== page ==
Definition of instance in English:

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Pronunciation: /ˈɪnst(ə)ns/


1An example or single occurrence of something: a serious instance of corruption the search finds every instance where the word appears
More example sentences
  • There are lines of communication and despite a few instances which might suggest otherwise, there's been a cordial relationship going on.
  • PorkWatch says there are instances of imported pork and pork products being labelled in ways that might make shoppers think they are British.
  • Importantly, these instances show the direction of the road ahead.
example, occasion, occurrence, case, representative case, typical case, case in point, illustration, specimen, sample, exemplar, exemplification
1.1A particular case: in this instance it mattered little
More example sentences
  • In the first instance, take the matter of evaluation of the worth of a teacher.
  • The detection in these instances is a matter of minutes, but most of these advanced devices are available only in the military.
  • Needless to say, the availability of condoms matters little in these instances.


[with object]
Cite (a fact, case, etc.) as an example: I instanced Bob as someone whose commitment had certainly got things done
More example sentences
  • He agreed that there were few houses being built in rural areas, and instanced the case of the man with the house on the mountainside.
  • He instanced a case of a woman who borrowed £500 from one of these to attend a funeral down the country.
  • In a recent report, Amnesty instanced the case of a farmer from the Shan tribe forced to work by the military.
cite, quote, refer to, make reference to, mention, allude to, adduce, give, give as an example, point to, point out;
specify, name, identify;
bring up, invoke, draw attention to, call attention to, put forward, present, offer, advance, propose



at first instance

Law At the first court hearing concerning a case. See also court of first instance.
Example sentences
  • The Federal Court of Australia at first instance and then on appeal denied judicial review.
  • That court unanimously dismissed an appeal against a judgment entered by Justice Carr at first instance in that court.
  • His application for judicial review was dismissed at first instance on 11 April 2001.

at the instance of

formal At the request or instigation of: prosecution at the instance of the police
More example sentences
  • In criminal causes, an appeal lies to the House of Lords at the instance of the defendant or prosecutor.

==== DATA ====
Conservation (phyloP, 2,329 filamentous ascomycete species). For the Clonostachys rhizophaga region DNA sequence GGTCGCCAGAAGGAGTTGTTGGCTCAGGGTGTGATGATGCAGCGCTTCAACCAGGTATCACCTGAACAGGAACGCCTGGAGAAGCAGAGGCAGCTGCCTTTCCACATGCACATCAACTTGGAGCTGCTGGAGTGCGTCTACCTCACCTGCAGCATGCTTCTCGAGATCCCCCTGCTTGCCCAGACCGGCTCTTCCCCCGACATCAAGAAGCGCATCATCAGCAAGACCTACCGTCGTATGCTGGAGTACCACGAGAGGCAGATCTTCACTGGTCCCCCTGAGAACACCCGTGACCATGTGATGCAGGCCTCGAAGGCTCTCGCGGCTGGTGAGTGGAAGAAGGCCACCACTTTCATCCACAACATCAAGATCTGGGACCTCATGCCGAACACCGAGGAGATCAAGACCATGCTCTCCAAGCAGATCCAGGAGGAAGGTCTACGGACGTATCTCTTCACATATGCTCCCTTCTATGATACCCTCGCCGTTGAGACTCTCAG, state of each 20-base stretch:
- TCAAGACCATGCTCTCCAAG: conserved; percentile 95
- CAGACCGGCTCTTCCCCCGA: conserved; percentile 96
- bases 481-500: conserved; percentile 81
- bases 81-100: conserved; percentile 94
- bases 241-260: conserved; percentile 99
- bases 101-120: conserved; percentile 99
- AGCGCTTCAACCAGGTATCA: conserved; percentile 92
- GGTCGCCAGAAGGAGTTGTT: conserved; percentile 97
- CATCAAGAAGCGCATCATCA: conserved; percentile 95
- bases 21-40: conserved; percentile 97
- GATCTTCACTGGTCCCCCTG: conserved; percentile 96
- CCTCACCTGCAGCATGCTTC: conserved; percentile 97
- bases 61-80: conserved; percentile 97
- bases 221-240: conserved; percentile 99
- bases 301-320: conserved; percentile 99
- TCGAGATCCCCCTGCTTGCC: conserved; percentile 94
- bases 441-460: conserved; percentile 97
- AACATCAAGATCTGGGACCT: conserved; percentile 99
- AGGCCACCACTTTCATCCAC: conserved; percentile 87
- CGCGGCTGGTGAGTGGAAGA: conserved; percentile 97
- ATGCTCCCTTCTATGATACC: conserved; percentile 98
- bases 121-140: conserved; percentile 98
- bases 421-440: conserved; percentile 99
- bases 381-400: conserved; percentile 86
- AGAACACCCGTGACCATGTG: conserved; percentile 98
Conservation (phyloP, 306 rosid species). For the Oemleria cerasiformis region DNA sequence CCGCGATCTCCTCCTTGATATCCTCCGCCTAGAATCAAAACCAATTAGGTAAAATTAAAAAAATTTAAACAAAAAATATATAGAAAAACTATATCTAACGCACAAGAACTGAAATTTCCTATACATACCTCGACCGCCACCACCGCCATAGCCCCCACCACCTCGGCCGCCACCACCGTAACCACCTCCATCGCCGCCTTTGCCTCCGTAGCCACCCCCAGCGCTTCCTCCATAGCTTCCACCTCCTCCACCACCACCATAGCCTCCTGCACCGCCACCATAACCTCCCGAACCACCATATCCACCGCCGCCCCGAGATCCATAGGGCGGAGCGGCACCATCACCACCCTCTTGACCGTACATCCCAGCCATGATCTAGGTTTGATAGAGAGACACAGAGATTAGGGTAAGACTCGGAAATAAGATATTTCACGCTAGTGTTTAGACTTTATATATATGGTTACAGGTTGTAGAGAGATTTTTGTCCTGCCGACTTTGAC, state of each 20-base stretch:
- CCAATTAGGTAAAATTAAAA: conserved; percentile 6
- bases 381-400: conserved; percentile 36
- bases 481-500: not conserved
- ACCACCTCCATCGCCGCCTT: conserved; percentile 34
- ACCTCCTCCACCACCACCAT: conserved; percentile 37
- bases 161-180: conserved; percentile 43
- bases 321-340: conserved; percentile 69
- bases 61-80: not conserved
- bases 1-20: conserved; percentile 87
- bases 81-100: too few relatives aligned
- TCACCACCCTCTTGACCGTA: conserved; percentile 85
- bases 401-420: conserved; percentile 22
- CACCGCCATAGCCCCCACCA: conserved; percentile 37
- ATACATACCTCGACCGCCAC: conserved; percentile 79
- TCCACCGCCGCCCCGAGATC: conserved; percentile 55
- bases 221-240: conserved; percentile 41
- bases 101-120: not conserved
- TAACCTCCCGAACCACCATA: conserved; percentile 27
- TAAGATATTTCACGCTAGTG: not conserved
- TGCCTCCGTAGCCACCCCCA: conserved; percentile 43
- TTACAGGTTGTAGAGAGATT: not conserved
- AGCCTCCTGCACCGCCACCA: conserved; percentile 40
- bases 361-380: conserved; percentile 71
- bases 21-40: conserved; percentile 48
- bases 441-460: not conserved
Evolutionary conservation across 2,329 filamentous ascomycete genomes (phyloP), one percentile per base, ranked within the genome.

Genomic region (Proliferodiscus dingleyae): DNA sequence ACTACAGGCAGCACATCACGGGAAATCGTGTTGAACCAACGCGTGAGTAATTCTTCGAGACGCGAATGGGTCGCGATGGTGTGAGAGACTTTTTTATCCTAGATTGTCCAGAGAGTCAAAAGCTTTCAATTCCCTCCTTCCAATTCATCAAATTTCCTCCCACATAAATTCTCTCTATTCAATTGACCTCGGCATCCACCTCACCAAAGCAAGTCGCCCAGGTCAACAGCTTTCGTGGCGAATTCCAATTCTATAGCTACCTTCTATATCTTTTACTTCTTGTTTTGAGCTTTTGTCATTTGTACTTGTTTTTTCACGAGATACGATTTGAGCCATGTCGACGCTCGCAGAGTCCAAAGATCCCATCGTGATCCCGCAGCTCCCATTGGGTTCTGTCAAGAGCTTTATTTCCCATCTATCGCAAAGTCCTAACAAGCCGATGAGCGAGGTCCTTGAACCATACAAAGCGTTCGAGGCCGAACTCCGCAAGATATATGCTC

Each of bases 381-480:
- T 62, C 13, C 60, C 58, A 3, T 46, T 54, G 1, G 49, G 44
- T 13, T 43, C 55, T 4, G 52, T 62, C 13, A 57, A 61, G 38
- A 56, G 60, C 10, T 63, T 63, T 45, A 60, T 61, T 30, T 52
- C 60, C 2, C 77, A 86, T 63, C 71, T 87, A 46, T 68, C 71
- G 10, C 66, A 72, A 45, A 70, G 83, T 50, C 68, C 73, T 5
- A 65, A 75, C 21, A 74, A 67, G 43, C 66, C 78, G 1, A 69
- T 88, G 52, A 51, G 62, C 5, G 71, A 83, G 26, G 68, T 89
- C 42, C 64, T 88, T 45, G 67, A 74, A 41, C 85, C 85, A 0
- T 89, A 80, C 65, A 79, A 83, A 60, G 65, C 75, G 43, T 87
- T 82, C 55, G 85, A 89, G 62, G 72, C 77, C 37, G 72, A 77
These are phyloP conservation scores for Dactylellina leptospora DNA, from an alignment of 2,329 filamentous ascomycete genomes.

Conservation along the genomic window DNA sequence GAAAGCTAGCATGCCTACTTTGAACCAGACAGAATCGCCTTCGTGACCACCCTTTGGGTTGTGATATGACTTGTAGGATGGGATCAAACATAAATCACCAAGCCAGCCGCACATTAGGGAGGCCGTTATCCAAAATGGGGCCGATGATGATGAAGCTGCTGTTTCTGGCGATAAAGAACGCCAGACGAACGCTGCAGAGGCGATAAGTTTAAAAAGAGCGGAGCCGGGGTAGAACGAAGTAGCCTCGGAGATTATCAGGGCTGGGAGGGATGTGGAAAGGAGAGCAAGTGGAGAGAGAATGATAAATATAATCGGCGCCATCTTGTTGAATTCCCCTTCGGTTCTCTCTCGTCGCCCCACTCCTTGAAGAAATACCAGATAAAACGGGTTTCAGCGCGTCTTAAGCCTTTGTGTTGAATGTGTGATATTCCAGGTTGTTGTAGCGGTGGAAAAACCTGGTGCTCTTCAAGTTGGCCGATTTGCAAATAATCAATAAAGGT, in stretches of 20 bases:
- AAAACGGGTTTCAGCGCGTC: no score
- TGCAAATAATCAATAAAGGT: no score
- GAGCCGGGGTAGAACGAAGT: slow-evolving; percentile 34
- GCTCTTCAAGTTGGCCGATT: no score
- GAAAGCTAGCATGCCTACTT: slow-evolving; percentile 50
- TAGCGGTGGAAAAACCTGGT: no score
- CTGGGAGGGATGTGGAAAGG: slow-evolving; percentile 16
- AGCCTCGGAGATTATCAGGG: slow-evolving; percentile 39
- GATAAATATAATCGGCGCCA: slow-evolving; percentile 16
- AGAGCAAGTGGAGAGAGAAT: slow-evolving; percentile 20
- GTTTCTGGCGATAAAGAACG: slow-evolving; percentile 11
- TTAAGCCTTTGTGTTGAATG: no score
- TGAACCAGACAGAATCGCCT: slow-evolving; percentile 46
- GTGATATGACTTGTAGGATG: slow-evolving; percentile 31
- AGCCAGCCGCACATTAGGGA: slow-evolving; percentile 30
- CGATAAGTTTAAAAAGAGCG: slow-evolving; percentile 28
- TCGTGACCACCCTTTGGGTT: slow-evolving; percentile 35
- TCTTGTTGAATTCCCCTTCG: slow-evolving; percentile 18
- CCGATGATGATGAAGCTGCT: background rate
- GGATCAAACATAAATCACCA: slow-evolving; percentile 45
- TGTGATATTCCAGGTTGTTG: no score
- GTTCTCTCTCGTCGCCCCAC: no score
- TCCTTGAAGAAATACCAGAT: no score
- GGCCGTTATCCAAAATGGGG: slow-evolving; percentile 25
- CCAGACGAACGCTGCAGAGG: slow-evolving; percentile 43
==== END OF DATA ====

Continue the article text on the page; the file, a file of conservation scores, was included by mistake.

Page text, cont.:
• Extradition proceedings at the instance of the French prosecuting authorities are pending against Parretti in the USA.
  • But, whether it is so expressed or not, it is in my judgment a duty that is owed to the court and which can be enforced by the court at the instance of the English plaintiffs.
instigation, prompting, suggestion;
request, entreaty, solicitation;
wish, desire;
urging, importuning, pressure;
demand, insistence

for instance

As an example: take Canada, for instance
More example sentences
  • Beware of people who say they can find you a specific marble mantelpiece, for instance.
  • There may, for instance, be specific evidence pointing to a clear boundary to the market.
  • For instance, he suggested cities share some of their infrastructure with rural neighbors.

in the first (or second etc.) instance

In the first (or second etc.) place or stage of a proceeding: the appointment will be for three years in the first instance
More example sentences
  • In the first instance, the person who killed the baby would receive a life sentence; in the second instance, the doctor would receive a thank you and a large payment.
  • Indeed, in the second instance, even if you somehow got to where you were supposed to be going, how the hell would you know?
  • He said soldiers may have been acting in self-defense in the second instance.
stage, step;
initially, at first, at the start, at the outset, in/at the beginning, to begin with, to start with, originally, in the early stages


Middle English: via Old French from Latin instantia 'presence, urgency', from instare 'be present, press upon', from in- 'upon' + stare 'to stand'. The original sense was 'urgency, urgent entreaty', surviving in at the instance of. In the late 16th century the word denoted a particular case cited to disprove a general assertion, derived from medieval Latin instantia 'example to the contrary' (translating Greek enstasis 'objection'); hence the meaning ‘single occurrence’.

For editors and proofreaders

Line breaks: in|stance

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